Xenophobic attacks in Johannesburg this week now drawing reprisals across the continent.
South Africa temporarily closed its embassy in Nigeria following violence against South African businesses in reprisal for attacks on foreign-owned stores in Johannesburg, while Nigeria announced plans to evacuate its nationals from South Africa.
South African Foreign Affairs Minister Naledi Pandor said on Thursday the embassy was closed temporarily after threats led to fears for staff safety.
“There is Afrophobia we are sensing that exists, there is resentment and we need to address that,” Pandor told Reuters news agency.
Foreign ministry spokesman Lunga Ngqengelele confirmed the diplomatic missions in the Nigerian cities of Lagos and Abuja have been closed since Wednesday.
The announcement, which signals worsening diplomatic relations between the two African countries, comes after Nigeria introduced plans to evacuate its nationals from South Africa following a wave of attacks on foreigners.
The Nigerian foreign ministry said Air Peace, a commercial airline, offered to send an aircraft on Friday to evacuate nationals willing to return “free of charge”.
“The general public is hereby advised to inform their relatives in South Africa to take advantage of this laudable gesture,” Nigerian foreign ministry spokesman Ferdinand Nwonye said on Wednesday.
“Interested Nigerians are therefore advised to liaise with the High Commission of Nigeria in Pretoria and the Consulate General of Nigeria in Johannesburg for further necessary arrangement.”
The statement was made after Foreign Minister Geoffrey Onyeama said Nigeria would not cave to Pretoria.
“The South African government has to assume its responsibilities and protect Nigerians in South Africa and we have to hold them to account, and they have to do that as well as pay full compensation,” he said.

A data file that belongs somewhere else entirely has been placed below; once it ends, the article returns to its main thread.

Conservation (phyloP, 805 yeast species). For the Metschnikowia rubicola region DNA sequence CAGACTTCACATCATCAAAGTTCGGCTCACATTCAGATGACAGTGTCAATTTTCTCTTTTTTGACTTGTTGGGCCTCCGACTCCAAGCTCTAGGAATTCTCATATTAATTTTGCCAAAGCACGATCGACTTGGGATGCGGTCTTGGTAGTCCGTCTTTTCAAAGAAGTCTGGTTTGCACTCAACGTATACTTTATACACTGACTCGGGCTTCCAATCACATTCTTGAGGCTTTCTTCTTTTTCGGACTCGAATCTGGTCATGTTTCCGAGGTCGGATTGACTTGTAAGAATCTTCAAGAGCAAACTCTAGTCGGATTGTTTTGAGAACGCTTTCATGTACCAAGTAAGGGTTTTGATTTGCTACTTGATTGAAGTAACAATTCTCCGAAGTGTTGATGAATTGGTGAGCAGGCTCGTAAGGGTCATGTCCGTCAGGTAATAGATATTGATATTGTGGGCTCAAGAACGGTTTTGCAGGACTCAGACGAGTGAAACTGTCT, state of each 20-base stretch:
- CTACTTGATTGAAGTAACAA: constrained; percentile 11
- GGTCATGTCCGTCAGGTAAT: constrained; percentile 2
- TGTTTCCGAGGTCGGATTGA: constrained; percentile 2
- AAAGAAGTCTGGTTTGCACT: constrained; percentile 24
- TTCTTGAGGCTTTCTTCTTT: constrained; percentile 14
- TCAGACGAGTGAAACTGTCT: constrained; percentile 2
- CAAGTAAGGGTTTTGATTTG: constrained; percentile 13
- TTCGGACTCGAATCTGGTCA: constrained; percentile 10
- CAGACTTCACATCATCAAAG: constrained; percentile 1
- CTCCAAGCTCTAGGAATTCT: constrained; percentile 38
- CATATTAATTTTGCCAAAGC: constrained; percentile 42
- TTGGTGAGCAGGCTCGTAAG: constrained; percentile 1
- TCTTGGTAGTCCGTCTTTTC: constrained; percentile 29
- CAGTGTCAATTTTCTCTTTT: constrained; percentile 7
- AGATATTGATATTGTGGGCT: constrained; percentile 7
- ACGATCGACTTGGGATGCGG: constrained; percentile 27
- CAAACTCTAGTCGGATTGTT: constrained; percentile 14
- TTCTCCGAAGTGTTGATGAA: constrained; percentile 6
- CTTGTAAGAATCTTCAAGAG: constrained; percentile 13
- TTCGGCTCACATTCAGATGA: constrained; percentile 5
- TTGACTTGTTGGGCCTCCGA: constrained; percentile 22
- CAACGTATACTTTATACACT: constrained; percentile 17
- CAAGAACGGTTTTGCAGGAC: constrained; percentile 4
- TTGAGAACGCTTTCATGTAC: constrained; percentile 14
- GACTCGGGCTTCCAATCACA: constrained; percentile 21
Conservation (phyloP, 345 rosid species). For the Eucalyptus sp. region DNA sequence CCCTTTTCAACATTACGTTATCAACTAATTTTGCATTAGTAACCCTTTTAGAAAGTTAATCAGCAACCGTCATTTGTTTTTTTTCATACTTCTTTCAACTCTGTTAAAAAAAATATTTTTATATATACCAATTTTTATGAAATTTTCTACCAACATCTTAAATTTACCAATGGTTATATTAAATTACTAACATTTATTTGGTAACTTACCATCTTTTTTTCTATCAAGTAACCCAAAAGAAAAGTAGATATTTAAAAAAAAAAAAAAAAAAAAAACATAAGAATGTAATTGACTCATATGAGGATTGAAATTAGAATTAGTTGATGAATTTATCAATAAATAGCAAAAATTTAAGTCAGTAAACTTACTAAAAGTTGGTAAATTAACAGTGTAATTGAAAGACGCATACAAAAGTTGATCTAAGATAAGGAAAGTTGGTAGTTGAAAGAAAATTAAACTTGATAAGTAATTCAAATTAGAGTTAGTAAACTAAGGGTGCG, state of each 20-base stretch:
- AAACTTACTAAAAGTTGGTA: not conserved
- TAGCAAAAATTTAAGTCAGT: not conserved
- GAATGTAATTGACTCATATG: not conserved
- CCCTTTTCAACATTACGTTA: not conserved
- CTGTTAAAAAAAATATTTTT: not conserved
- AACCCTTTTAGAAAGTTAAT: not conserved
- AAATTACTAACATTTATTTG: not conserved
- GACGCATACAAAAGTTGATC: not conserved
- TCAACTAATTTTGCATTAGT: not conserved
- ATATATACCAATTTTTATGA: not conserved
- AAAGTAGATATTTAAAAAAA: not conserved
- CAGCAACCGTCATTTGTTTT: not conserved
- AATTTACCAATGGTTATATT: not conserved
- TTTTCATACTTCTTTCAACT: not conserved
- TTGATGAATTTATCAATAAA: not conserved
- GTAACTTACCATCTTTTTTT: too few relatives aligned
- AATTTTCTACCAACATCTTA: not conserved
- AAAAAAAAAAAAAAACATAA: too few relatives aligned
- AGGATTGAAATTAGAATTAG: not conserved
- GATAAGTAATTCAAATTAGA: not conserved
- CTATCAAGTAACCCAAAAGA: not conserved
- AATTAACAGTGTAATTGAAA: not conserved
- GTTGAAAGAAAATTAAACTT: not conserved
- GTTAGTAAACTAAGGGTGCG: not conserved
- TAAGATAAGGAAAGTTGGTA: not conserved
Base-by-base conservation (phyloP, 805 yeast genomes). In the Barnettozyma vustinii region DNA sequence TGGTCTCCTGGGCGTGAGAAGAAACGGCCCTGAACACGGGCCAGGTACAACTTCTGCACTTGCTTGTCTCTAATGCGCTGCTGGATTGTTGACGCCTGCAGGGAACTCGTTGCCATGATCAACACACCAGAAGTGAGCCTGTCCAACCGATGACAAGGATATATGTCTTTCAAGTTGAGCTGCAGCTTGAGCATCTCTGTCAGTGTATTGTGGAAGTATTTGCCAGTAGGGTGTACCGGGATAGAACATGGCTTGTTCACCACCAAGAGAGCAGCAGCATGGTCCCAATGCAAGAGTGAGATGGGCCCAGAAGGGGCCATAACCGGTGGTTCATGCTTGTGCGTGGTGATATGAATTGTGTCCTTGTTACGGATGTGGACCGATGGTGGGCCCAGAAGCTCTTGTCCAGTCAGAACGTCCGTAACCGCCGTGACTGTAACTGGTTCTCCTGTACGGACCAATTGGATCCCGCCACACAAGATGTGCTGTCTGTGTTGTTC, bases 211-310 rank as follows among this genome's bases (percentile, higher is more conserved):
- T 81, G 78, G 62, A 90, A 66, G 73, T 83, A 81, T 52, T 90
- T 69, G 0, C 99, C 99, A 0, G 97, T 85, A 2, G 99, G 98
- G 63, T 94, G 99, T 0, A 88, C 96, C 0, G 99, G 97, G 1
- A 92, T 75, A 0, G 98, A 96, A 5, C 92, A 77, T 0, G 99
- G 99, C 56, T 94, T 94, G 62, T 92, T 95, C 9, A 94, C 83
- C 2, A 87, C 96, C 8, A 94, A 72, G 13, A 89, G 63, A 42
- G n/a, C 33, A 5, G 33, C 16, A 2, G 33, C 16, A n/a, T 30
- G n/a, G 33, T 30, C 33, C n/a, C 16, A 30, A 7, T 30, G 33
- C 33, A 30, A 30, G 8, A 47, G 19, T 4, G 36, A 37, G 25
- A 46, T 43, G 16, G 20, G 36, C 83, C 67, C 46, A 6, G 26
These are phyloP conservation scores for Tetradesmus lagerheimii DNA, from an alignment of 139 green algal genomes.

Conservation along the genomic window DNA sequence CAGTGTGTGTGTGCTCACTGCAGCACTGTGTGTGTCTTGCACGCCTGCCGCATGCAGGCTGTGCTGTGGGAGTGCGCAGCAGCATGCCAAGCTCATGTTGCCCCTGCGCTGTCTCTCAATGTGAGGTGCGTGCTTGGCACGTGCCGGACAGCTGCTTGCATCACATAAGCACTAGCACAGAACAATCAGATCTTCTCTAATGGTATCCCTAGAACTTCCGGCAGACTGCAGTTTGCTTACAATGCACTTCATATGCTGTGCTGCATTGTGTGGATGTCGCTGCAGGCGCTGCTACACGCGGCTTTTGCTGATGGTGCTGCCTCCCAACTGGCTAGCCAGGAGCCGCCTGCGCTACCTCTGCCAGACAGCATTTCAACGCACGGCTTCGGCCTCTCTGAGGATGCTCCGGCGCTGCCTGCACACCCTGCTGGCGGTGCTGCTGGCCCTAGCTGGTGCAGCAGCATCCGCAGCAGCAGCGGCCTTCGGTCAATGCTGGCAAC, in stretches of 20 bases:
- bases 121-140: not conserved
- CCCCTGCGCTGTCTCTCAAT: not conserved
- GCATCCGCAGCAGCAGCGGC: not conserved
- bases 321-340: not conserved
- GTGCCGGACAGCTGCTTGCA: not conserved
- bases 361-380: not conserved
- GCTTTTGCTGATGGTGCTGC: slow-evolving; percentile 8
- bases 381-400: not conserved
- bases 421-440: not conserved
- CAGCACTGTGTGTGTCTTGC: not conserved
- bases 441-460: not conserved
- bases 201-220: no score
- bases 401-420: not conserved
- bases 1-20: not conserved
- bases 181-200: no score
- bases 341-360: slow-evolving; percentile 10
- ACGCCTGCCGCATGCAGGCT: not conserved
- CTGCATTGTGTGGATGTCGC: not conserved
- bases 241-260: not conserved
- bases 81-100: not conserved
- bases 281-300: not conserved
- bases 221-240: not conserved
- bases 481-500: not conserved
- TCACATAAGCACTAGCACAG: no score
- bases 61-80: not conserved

It also came a day after Nigeria pulled out of the World Economic Forum (WEF) gathering in Cape Town, South Africa, casting a cloud over initiatives to boost intra-African trade.
Nigeria also recalled its high commissioner to South Africa, Kabiru Bala.
A presidential source told the News Agency of Nigeria that Abuja also demanded full compensation for the loss of life and property of Nigerians affected by the attacks.
Rioting in South Africa has killed at least seven people in Johannesburg and Pretoria in recent days.
Police in the country have yet to pinpoint what triggered the violence, which began on Sunday when protesters armed with makeshift weapons roamed the streets of Pretoria’s business district, pelting shops with rocks and petrol bombs and running off with goods.
Authorities have made about 400 arrests, while people across the continent have protested and voiced their anger on social media.
Analysts have noted contributing factors to the latest violence include high unemployment and frustration with limited economic opportunities.
On Tuesday, Nigerians launched what appeared to be reprisals against South African businesses in several cities across the country. Police said dozens were arrested for looting and attacks on South African retail and telecoms firms.
Abuja has repeatedly condemned the reprisals, which it insisted could only hurt Nigerians working in the affected firms.
Nigerian police said on Wednesday that security had been strengthened around South African businesses.